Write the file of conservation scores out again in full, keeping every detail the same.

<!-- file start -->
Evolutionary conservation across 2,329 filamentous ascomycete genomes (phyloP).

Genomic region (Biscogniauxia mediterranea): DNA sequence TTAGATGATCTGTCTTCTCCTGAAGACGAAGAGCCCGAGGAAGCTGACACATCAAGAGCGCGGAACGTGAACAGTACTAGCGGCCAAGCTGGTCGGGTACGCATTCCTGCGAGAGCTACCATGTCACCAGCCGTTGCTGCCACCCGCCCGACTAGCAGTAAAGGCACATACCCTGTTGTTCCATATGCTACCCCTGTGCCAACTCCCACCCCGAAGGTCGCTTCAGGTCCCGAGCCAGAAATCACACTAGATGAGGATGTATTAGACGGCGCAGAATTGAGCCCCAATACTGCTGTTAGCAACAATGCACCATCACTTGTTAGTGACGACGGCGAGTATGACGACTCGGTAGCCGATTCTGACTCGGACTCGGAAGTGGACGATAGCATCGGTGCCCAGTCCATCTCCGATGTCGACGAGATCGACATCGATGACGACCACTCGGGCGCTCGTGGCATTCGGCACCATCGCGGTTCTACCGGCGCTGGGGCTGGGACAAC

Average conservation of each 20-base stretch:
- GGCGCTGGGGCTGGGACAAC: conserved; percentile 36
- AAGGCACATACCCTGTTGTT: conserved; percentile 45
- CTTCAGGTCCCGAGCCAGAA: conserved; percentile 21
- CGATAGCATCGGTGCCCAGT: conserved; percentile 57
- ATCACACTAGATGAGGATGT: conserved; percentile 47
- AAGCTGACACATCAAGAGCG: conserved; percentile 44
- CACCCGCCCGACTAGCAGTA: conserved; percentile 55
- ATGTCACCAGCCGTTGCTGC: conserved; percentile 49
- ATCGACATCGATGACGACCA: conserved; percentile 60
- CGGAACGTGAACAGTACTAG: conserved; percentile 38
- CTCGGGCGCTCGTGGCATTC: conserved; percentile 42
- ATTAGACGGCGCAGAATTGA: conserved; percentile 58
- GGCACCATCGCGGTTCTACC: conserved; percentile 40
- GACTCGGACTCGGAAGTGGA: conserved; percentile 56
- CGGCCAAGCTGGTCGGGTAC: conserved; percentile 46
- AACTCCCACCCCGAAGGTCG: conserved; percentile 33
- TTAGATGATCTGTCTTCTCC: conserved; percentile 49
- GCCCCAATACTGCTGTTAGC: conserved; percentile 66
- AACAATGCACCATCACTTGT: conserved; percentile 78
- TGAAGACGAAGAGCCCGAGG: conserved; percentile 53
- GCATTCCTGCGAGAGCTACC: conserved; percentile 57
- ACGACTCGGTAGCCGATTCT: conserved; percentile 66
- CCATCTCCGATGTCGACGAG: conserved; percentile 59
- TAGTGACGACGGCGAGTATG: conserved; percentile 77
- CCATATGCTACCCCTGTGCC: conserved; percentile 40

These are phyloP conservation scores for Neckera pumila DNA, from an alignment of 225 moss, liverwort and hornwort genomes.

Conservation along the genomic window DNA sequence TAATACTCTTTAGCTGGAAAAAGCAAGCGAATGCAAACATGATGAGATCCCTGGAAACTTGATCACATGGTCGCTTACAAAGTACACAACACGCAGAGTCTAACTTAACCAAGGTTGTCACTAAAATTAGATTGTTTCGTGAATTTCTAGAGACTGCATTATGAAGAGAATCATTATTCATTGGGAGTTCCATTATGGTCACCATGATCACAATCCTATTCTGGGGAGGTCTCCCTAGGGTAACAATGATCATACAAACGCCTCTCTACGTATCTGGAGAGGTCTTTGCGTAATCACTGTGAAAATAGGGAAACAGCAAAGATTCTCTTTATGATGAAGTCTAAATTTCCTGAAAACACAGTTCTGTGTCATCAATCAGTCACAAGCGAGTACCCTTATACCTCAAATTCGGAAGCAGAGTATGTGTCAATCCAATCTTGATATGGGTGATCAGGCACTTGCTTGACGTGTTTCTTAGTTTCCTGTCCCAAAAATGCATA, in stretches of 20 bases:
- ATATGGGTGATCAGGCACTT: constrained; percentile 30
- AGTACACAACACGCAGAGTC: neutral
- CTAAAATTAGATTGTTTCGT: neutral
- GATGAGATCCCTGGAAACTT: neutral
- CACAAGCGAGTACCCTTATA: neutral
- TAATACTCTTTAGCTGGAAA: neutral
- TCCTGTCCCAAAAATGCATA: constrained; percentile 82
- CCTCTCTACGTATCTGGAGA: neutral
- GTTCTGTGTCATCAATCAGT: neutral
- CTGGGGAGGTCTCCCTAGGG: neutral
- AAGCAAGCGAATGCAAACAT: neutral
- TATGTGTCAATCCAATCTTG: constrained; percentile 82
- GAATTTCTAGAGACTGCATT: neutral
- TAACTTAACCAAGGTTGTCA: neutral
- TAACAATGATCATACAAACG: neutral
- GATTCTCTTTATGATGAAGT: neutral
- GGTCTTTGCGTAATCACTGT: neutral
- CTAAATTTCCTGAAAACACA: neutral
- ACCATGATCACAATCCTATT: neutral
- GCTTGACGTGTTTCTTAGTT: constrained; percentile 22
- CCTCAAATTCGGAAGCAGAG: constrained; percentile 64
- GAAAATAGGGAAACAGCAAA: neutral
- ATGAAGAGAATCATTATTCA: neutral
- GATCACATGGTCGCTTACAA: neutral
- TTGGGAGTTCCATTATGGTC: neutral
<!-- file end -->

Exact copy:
Evolutionary conservation across 2,329 filamentous ascomycete genomes (phyloP).

Genomic region (Biscogniauxia mediterranea): DNA sequence TTAGATGATCTGTCTTCTCCTGAAGACGAAGAGCCCGAGGAAGCTGACACATCAAGAGCGCGGAACGTGAACAGTACTAGCGGCCAAGCTGGTCGGGTACGCATTCCTGCGAGAGCTACCATGTCACCAGCCGTTGCTGCCACCCGCCCGACTAGCAGTAAAGGCACATACCCTGTTGTTCCATATGCTACCCCTGTGCCAACTCCCACCCCGAAGGTCGCTTCAGGTCCCGAGCCAGAAATCACACTAGATGAGGATGTATTAGACGGCGCAGAATTGAGCCCCAATACTGCTGTTAGCAACAATGCACCATCACTTGTTAGTGACGACGGCGAGTATGACGACTCGGTAGCCGATTCTGACTCGGACTCGGAAGTGGACGATAGCATCGGTGCCCAGTCCATCTCCGATGTCGACGAGATCGACATCGATGACGACCACTCGGGCGCTCGTGGCATTCGGCACCATCGCGGTTCTACCGGCGCTGGGGCTGGGACAAC

Average conservation of each 20-base stretch:
- GGCGCTGGGGCTGGGACAAC: conserved; percentile 36
- AAGGCACATACCCTGTTGTT: conserved; percentile 45
- CTTCAGGTCCCGAGCCAGAA: conserved; percentile 21
- CGATAGCATCGGTGCCCAGT: conserved; percentile 57
- ATCACACTAGATGAGGATGT: conserved; percentile 47
- AAGCTGACACATCAAGAGCG: conserved; percentile 44
- CACCCGCCCGACTAGCAGTA: conserved; percentile 55
- ATGTCACCAGCCGTTGCTGC: conserved; percentile 49
- ATCGACATCGATGACGACCA: conserved; percentile 60
- CGGAACGTGAACAGTACTAG: conserved; percentile 38
- CTCGGGCGCTCGTGGCATTC: conserved; percentile 42
- ATTAGACGGCGCAGAATTGA: conserved; percentile 58
- GGCACCATCGCGGTTCTACC: conserved; percentile 40
- GACTCGGACTCGGAAGTGGA: conserved; percentile 56
- CGGCCAAGCTGGTCGGGTAC: conserved; percentile 46
- AACTCCCACCCCGAAGGTCG: conserved; percentile 33
- TTAGATGATCTGTCTTCTCC: conserved; percentile 49
- GCCCCAATACTGCTGTTAGC: conserved; percentile 66
- AACAATGCACCATCACTTGT: conserved; percentile 78
- TGAAGACGAAGAGCCCGAGG: conserved; percentile 53
- GCATTCCTGCGAGAGCTACC: conserved; percentile 57
- ACGACTCGGTAGCCGATTCT: conserved; percentile 66
- CCATCTCCGATGTCGACGAG: conserved; percentile 59
- TAGTGACGACGGCGAGTATG: conserved; percentile 77
- CCATATGCTACCCCTGTGCC: conserved; percentile 40

These are phyloP conservation scores for Neckera pumila DNA, from an alignment of 225 moss, liverwort and hornwort genomes.

Conservation along the genomic window DNA sequence TAATACTCTTTAGCTGGAAAAAGCAAGCGAATGCAAACATGATGAGATCCCTGGAAACTTGATCACATGGTCGCTTACAAAGTACACAACACGCAGAGTCTAACTTAACCAAGGTTGTCACTAAAATTAGATTGTTTCGTGAATTTCTAGAGACTGCATTATGAAGAGAATCATTATTCATTGGGAGTTCCATTATGGTCACCATGATCACAATCCTATTCTGGGGAGGTCTCCCTAGGGTAACAATGATCATACAAACGCCTCTCTACGTATCTGGAGAGGTCTTTGCGTAATCACTGTGAAAATAGGGAAACAGCAAAGATTCTCTTTATGATGAAGTCTAAATTTCCTGAAAACACAGTTCTGTGTCATCAATCAGTCACAAGCGAGTACCCTTATACCTCAAATTCGGAAGCAGAGTATGTGTCAATCCAATCTTGATATGGGTGATCAGGCACTTGCTTGACGTGTTTCTTAGTTTCCTGTCCCAAAAATGCATA, in stretches of 20 bases:
- ATATGGGTGATCAGGCACTT: constrained; percentile 30
- AGTACACAACACGCAGAGTC: neutral
- CTAAAATTAGATTGTTTCGT: neutral
- GATGAGATCCCTGGAAACTT: neutral
- CACAAGCGAGTACCCTTATA: neutral
- TAATACTCTTTAGCTGGAAA: neutral
- TCCTGTCCCAAAAATGCATA: constrained; percentile 82
- CCTCTCTACGTATCTGGAGA: neutral
- GTTCTGTGTCATCAATCAGT: neutral
- CTGGGGAGGTCTCCCTAGGG: neutral
- AAGCAAGCGAATGCAAACAT: neutral
- TATGTGTCAATCCAATCTTG: constrained; percentile 82
- GAATTTCTAGAGACTGCATT: neutral
- TAACTTAACCAAGGTTGTCA: neutral
- TAACAATGATCATACAAACG: neutral
- GATTCTCTTTATGATGAAGT: neutral
- GGTCTTTGCGTAATCACTGT: neutral
- CTAAATTTCCTGAAAACACA: neutral
- ACCATGATCACAATCCTATT: neutral
- GCTTGACGTGTTTCTTAGTT: constrained; percentile 22
- CCTCAAATTCGGAAGCAGAG: constrained; percentile 64
- GAAAATAGGGAAACAGCAAA: neutral
- ATGAAGAGAATCATTATTCA: neutral
- GATCACATGGTCGCTTACAA: neutral
- TTGGGAGTTCCATTATGGTC: neutral